Try Too Hard

“How to fail: Try too hard.”

-- Entrepreneur Malcolm Forbes (1919 – 1990)

I know it’s not the exactly the same, but whether you are playing in a local charity event or in one of the four Majors, there is the matter of how one handles pressure. And while a local team competition is more about fun and friendship, I freely admit that I want to play well – or least occasionally make a contribution to my team. I simply didn’t want to disappoint my teammates.

This weekend 103rd PGA Championship is at Kiawah Island Golf Resort's Ocean Course (Note: It will be playing an amazing 7,876 yards!). The defending PGA champion is Collin Morikawa who won his first Major at Harding Park by defeating Dustin Johnson and Paul Casey by two strokes – 267 to 269. On the final day, Morikawa, a 2019 Cal Berkeley grad, shot a remarkable 6 under 64 to overtake first-round leader Johnson and Casey, who he was tied with for fourth place.

I love watching the Majors because they are special. Special to all of the players. You can see the intensity on the players’ faces throughout all four rounds. A player knows that one mistake can cost him both fame and fortune. Winning the Wells Fargo Championship or the John Deere Classic is great for the pocket book, but winning a Major is tombstone worthy. There’s a very fine line between focus and trying too hard. As 13-time Major winner Bobby Jones said, “Competitive golf is played mainly on a five-and-a-half-inch course -- the space between your ears.”

Whether you are playing in the first round of our Presidents Cup or the final round of a Major, a golfer has to learn to deal with pressure. Perhaps taking a cue from former Major winners will help you deal with your next BIG SHOT.

Don’t try too hard to hole every putt. A 'must make' attitude puts too much pressure on your stroke. Just do your best to get the correct line and speed and roll the ball at the hole on that line.” – Two-time Master champion Ben Crenshaw (Born 1952)

Under extreme pressure I try to think, SMOOTH stroke, smooth stroke, smooth stroke, smooth stroke, smooth stroke. Even I didn’t make a smooth stroke, this keeps out the bad thoughts that come into my mind at the wrong time. – Australian Ian Baker-Finch (Born 1960), who won the 1991 British Open at Royal Birkdale GC.

You have to lose Majors to win Majors. But the ones you lose, it hurts. At the ’95 PGA at Riviera, I had a three-shot lead entering the final round and lost. I had close calls in ’96 at the U.S. Open and (British) Open Championship. Looking back, I wanted it too much. I put too much pressure on myself. It made me tense and that’s not how you play good golf. Sure, I’ve won four Majors, but it could have been six, seven or eight. -- South African Ernie Els (Born 1969) has won four Majors (U.S. Open 1994 & 1997 and British Open 2002 & 2012).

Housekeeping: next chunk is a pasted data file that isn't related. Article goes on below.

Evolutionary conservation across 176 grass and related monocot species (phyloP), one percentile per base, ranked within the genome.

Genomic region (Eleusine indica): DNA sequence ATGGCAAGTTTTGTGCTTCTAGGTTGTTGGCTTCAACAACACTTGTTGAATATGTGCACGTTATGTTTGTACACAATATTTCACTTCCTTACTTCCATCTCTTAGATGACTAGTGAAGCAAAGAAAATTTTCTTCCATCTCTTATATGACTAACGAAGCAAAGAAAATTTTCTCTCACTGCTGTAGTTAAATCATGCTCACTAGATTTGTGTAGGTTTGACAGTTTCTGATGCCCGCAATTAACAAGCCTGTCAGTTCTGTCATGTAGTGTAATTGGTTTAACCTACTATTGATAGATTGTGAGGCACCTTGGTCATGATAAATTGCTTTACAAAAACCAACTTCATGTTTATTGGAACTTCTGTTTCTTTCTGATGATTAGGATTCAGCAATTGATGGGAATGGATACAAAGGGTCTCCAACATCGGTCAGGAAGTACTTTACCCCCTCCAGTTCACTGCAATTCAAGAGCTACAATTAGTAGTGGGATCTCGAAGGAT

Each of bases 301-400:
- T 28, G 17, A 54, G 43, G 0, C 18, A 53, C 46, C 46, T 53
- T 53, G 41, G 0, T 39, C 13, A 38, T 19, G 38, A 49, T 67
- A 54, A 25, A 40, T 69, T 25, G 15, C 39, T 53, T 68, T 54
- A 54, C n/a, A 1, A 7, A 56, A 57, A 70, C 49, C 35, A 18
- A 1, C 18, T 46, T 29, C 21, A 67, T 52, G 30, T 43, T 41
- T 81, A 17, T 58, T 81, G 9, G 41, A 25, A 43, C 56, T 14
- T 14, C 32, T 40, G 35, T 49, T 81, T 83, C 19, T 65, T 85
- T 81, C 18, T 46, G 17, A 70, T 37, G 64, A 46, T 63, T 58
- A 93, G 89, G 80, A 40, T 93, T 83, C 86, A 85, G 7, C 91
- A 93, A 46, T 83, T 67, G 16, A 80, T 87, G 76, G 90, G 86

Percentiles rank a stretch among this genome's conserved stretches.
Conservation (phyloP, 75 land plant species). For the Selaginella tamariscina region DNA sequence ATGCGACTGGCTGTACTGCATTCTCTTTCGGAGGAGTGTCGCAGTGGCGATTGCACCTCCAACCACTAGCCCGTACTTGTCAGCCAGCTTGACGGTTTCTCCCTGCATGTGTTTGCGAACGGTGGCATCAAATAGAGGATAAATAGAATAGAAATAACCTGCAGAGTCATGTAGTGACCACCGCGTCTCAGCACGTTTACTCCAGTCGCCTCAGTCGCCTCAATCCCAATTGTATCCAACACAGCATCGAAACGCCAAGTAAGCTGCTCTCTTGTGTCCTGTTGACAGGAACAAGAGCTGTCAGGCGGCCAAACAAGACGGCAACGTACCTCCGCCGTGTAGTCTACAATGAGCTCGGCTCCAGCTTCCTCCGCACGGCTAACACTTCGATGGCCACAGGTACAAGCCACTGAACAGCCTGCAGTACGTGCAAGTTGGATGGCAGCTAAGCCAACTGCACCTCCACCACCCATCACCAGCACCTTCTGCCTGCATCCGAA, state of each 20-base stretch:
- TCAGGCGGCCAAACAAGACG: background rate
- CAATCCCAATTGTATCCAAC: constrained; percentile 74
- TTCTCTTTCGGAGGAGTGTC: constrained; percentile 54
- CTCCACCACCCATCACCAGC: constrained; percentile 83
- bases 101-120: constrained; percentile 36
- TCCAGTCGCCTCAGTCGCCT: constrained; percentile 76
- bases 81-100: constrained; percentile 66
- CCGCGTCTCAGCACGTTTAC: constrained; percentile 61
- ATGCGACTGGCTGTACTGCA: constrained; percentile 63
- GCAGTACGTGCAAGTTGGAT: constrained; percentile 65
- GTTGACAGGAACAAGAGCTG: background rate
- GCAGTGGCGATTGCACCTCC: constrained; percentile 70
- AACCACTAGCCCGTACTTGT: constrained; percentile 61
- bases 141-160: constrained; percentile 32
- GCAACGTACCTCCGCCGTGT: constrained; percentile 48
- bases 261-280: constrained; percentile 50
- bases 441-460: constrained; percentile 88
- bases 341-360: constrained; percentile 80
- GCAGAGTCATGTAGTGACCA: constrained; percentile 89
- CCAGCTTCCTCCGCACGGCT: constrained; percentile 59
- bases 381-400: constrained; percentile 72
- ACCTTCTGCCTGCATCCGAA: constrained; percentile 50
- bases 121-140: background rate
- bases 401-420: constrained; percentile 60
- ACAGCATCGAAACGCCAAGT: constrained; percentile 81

When you have a specific image in your mind and commit to it, you tighten your focus. It’s also an important part of handling pressure. You’re giving your mind something to do other than be nervous. – Martin Kaymer (Born 1984) won the 2010 PGA and the 2014 U.S. Open.

But, under pressure, I do use one simple swing thought: I pick a spot a foot in front of the ball and hit there it -- hard. That takes my mind off the outcome of the shot and keeps me in the process. -- Rory McIlroy (Born 1989) has won four Majors (2011 U.S. Open, 2014 British Open and 2012 & 2014 PGA.

The greater the pressure, the less you should try to ‘finesse’ the shot. Take your time in analyzing the situation, then go with the highest-percentage club – the one you can swing most normally.” -- Jack Nicklaus (Born 1940), winner of 18 Majors.

I don't think I'll ever stop learning about my game and my ability. As far as managing my game better, I think basically it is having much better knowledge of the strong points of my game and the weak points in different situations, be it a pressure situation, a gambling situation - whatever. -- Craig Stadler (Born 1953), who won the Masters in 1982. (Said in June 1982 NYT interview.)

I remembered Sam Snead’s advice about a steady head when I came to the par-3 16th hole in the 1977 Masters. The last day I was tied for the lead with Jack Nicklaus. As I swung a 5-iron, I had that one thing in mind: keep my head still and swing my shoulders around it. I hit the shot dead-center flush, right at the flag. The pressure I’d been feeling all day just drained out of my body, replaced by the confidence I felt from performing that shot in such a crucial situation. I two-putted for par, birdied 17, and parred 18 to win.” – Tom Watson (Born 1949), 8-time Major winner.

Below are the current odds for the top 17 players at this year’s PGA. While the odds favor Rory, I find it difficult to believe that he will his first Major since 2014. I am going with Spaniard Jon Ram to win his first Major. Why? He’s due and he’s been a consistent contender having six Top-10 finishes in his past 12 Majors.


2021 PGA Championship Odds


Odds/World Ranking

Rory McIlroy


Justin Thomas


Jon Rahm


Jordan Spieth


Bryson DeChambeau


Dustin Johnson


Xander Schauffele


Viktor Hovland


Daniel Berger


Collin Morikawa


Brooks Koepka


Hideki Matsuyama


Patrick Cantlay


Webb Simpson


Cameron Smith


Patrick Reed


Tony Finau


Play Away!

Allan Stark


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